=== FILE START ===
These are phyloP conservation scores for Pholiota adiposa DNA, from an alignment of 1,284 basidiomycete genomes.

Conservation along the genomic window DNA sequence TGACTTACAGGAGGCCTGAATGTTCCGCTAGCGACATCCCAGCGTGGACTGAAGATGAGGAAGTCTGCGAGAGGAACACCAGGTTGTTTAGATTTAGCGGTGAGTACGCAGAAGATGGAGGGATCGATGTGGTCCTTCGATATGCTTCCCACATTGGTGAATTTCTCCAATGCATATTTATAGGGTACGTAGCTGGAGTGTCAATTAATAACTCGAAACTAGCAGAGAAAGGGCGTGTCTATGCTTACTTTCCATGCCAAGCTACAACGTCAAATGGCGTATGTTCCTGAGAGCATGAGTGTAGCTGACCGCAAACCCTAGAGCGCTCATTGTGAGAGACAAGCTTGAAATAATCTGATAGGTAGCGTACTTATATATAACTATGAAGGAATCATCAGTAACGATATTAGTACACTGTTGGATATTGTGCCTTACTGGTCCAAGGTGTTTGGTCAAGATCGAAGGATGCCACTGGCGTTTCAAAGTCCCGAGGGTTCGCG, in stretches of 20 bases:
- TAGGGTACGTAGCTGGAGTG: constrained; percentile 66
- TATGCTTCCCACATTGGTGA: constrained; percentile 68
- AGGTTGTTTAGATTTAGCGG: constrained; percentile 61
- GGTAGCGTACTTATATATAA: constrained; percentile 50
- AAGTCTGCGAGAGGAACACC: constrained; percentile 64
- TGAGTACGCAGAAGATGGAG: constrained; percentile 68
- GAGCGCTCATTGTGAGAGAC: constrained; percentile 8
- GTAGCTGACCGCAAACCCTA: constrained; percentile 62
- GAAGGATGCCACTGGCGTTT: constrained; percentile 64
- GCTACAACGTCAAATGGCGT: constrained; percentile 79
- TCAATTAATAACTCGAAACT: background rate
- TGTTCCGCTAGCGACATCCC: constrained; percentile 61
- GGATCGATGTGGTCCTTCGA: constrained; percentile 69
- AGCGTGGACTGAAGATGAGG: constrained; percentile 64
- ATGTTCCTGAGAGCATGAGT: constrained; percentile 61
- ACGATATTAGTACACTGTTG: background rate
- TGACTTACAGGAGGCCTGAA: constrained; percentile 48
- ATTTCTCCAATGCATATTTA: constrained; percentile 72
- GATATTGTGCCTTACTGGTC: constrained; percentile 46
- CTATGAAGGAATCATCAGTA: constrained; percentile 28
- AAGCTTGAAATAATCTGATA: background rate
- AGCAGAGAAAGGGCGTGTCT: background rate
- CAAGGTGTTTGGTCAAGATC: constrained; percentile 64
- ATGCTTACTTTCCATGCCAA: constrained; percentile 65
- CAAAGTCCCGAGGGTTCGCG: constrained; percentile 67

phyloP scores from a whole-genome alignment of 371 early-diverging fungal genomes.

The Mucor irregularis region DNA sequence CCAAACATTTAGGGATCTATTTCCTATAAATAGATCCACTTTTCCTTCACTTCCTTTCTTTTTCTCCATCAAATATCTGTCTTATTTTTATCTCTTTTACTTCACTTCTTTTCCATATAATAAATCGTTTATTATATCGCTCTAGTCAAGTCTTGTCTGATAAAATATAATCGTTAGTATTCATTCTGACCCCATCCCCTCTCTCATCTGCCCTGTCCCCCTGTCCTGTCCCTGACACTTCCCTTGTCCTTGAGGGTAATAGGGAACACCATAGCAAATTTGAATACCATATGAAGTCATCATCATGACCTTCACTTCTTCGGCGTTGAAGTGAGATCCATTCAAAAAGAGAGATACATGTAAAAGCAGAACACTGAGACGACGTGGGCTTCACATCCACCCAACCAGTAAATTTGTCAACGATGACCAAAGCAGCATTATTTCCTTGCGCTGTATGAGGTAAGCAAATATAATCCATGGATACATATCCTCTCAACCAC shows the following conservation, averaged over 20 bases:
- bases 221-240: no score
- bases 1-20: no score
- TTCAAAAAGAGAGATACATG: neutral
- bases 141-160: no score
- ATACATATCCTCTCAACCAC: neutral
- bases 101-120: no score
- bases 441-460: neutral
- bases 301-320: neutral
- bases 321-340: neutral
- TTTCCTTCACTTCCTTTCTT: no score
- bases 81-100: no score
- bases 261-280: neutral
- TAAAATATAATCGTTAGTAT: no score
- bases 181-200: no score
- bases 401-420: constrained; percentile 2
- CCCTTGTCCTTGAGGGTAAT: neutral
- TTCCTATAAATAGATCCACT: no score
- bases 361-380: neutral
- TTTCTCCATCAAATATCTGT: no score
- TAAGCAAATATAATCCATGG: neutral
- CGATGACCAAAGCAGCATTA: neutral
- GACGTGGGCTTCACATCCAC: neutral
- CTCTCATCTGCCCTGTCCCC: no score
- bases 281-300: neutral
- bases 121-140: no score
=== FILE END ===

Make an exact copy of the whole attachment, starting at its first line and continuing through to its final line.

These are phyloP conservation scores for Pholiota adiposa DNA, from an alignment of 1,284 basidiomycete genomes.

Conservation along the genomic window DNA sequence TGACTTACAGGAGGCCTGAATGTTCCGCTAGCGACATCCCAGCGTGGACTGAAGATGAGGAAGTCTGCGAGAGGAACACCAGGTTGTTTAGATTTAGCGGTGAGTACGCAGAAGATGGAGGGATCGATGTGGTCCTTCGATATGCTTCCCACATTGGTGAATTTCTCCAATGCATATTTATAGGGTACGTAGCTGGAGTGTCAATTAATAACTCGAAACTAGCAGAGAAAGGGCGTGTCTATGCTTACTTTCCATGCCAAGCTACAACGTCAAATGGCGTATGTTCCTGAGAGCATGAGTGTAGCTGACCGCAAACCCTAGAGCGCTCATTGTGAGAGACAAGCTTGAAATAATCTGATAGGTAGCGTACTTATATATAACTATGAAGGAATCATCAGTAACGATATTAGTACACTGTTGGATATTGTGCCTTACTGGTCCAAGGTGTTTGGTCAAGATCGAAGGATGCCACTGGCGTTTCAAAGTCCCGAGGGTTCGCG, in stretches of 20 bases:
- TAGGGTACGTAGCTGGAGTG: constrained; percentile 66
- TATGCTTCCCACATTGGTGA: constrained; percentile 68
- AGGTTGTTTAGATTTAGCGG: constrained; percentile 61
- GGTAGCGTACTTATATATAA: constrained; percentile 50
- AAGTCTGCGAGAGGAACACC: constrained; percentile 64
- TGAGTACGCAGAAGATGGAG: constrained; percentile 68
- GAGCGCTCATTGTGAGAGAC: constrained; percentile 8
- GTAGCTGACCGCAAACCCTA: constrained; percentile 62
- GAAGGATGCCACTGGCGTTT: constrained; percentile 64
- GCTACAACGTCAAATGGCGT: constrained; percentile 79
- TCAATTAATAACTCGAAACT: background rate
- TGTTCCGCTAGCGACATCCC: constrained; percentile 61
- GGATCGATGTGGTCCTTCGA: constrained; percentile 69
- AGCGTGGACTGAAGATGAGG: constrained; percentile 64
- ATGTTCCTGAGAGCATGAGT: constrained; percentile 61
- ACGATATTAGTACACTGTTG: background rate
- TGACTTACAGGAGGCCTGAA: constrained; percentile 48
- ATTTCTCCAATGCATATTTA: constrained; percentile 72
- GATATTGTGCCTTACTGGTC: constrained; percentile 46
- CTATGAAGGAATCATCAGTA: constrained; percentile 28
- AAGCTTGAAATAATCTGATA: background rate
- AGCAGAGAAAGGGCGTGTCT: background rate
- CAAGGTGTTTGGTCAAGATC: constrained; percentile 64
- ATGCTTACTTTCCATGCCAA: constrained; percentile 65
- CAAAGTCCCGAGGGTTCGCG: constrained; percentile 67

phyloP scores from a whole-genome alignment of 371 early-diverging fungal genomes.

The Mucor irregularis region DNA sequence CCAAACATTTAGGGATCTATTTCCTATAAATAGATCCACTTTTCCTTCACTTCCTTTCTTTTTCTCCATCAAATATCTGTCTTATTTTTATCTCTTTTACTTCACTTCTTTTCCATATAATAAATCGTTTATTATATCGCTCTAGTCAAGTCTTGTCTGATAAAATATAATCGTTAGTATTCATTCTGACCCCATCCCCTCTCTCATCTGCCCTGTCCCCCTGTCCTGTCCCTGACACTTCCCTTGTCCTTGAGGGTAATAGGGAACACCATAGCAAATTTGAATACCATATGAAGTCATCATCATGACCTTCACTTCTTCGGCGTTGAAGTGAGATCCATTCAAAAAGAGAGATACATGTAAAAGCAGAACACTGAGACGACGTGGGCTTCACATCCACCCAACCAGTAAATTTGTCAACGATGACCAAAGCAGCATTATTTCCTTGCGCTGTATGAGGTAAGCAAATATAATCCATGGATACATATCCTCTCAACCAC shows the following conservation, averaged over 20 bases:
- bases 221-240: no score
- bases 1-20: no score
- TTCAAAAAGAGAGATACATG: neutral
- bases 141-160: no score
- ATACATATCCTCTCAACCAC: neutral
- bases 101-120: no score
- bases 441-460: neutral
- bases 301-320: neutral
- bases 321-340: neutral
- TTTCCTTCACTTCCTTTCTT: no score
- bases 81-100: no score
- bases 261-280: neutral
- TAAAATATAATCGTTAGTAT: no score
- bases 181-200: no score
- bases 401-420: constrained; percentile 2
- CCCTTGTCCTTGAGGGTAAT: neutral
- TTCCTATAAATAGATCCACT: no score
- bases 361-380: neutral
- TTTCTCCATCAAATATCTGT: no score
- TAAGCAAATATAATCCATGG: neutral
- CGATGACCAAAGCAGCATTA: neutral
- GACGTGGGCTTCACATCCAC: neutral
- CTCTCATCTGCCCTGTCCCC: no score
- bases 281-300: neutral
- bases 121-140: no score